One of my favorite songs is “Against the Wind” by Bob Seger. (Note that the link to the song is actually a cover of the song, but it is an incredible cover; highly suggest you immediately stop reading this post and just listen to the song).
One of the lines from the song that has stuck with me over the years is:
“Wish I didn’t know now what I didn’t know then.”
While Seger uses the line to share the pain of a love he thought would last forever, I remember the line really hitting home for me a few years ago when I was reading an article from the New York Times titled “What To Do Now To Feel Better at 100“.
Many of us were probably not aware of the importance of having an exercise routine or a healthy diet when we were younger and how that would benefit us as we grew older. But now that we are older, that is likely not the case (and certainly not for the members of the Write and Run 31 group!). I think most older adults (and hopefully lots of younger people also) are well aware of the many benefits of a daily walk or anything that gets your heart pumping, a strength training program, and eating consciously.
But at the same time, there are many of you who wish you didn’t know now what you didn’t know when you were younger concerning health and fitness. Some of the reasons for this “ignorance is bliss” mindset may include thinking that you are too old, that it’s too late now to start now, that you don’t know what to do, or that it’s all genetic.
Gerontologists have shown that the rate of decline associated with aging can be tweaked to your advantage by a variety of interventions, and it often doesn’t matter whether you’re 50 or 90 when you start tweaking (or twerking for that matter!. According to Dr. Lachs, director of geriatrics at the New York-Presbyterian Healthcare System, “You just need to get started. The embers of disability begin smoldering long before you’re handed a walker.” Lifestyle choices made in midlife can have a major impact on your functional ability late in life, he emphasized. If you begin a daily walking program at age 45, he said, you could delay immobility to 90 and beyond. If you become a couch potato at 45 and remain so, immobility can encroach as early as 60.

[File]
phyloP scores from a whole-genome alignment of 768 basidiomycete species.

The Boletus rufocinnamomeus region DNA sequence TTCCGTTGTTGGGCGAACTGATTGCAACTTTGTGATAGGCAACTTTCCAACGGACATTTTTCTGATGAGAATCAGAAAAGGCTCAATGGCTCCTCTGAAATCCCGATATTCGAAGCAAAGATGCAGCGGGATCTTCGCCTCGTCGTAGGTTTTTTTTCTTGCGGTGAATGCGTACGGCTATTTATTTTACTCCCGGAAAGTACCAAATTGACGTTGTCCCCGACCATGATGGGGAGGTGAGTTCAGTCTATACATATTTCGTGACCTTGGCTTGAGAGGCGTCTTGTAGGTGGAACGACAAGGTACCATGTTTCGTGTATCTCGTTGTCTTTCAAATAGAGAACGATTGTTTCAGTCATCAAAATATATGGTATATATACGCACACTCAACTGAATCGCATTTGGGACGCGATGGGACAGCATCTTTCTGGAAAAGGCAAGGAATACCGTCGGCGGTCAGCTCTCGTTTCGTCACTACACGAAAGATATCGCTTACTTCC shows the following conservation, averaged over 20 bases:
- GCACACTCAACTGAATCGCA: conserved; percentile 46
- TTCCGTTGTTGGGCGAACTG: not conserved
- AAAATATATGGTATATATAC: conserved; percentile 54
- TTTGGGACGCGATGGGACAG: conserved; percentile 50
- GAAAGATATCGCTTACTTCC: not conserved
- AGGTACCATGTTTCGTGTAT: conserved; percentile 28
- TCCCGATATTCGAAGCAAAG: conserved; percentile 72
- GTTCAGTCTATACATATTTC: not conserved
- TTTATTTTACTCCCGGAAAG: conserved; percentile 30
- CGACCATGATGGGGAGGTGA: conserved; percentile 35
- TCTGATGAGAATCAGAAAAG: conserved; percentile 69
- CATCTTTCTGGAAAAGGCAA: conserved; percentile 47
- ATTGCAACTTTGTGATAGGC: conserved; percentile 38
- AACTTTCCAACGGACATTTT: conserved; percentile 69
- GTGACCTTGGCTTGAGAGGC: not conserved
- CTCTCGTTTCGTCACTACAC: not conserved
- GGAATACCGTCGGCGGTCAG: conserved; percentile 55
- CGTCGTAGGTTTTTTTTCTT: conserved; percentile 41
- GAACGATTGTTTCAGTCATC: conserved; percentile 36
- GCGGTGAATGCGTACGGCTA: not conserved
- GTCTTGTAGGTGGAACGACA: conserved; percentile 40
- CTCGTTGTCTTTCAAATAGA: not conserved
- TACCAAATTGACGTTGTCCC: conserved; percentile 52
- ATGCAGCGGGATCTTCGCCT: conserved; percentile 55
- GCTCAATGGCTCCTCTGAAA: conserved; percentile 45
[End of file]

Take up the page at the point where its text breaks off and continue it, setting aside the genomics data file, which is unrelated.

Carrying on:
So even if didn’t know when you were 20 what the impact of ignoring your fitness for the next 25 years would be, well now you do, so do something about it. This way, when you are 70 you can think back and say I knew when I was 45 what to do so that I could be healthy and active at 70, and I took action. I started working out, I started eating better, I reduced the amount of stress in my life, and I spent quality time with family and friends.
If you would like to get some tips from those who have successfully made it to the century level, click here for their words of advice.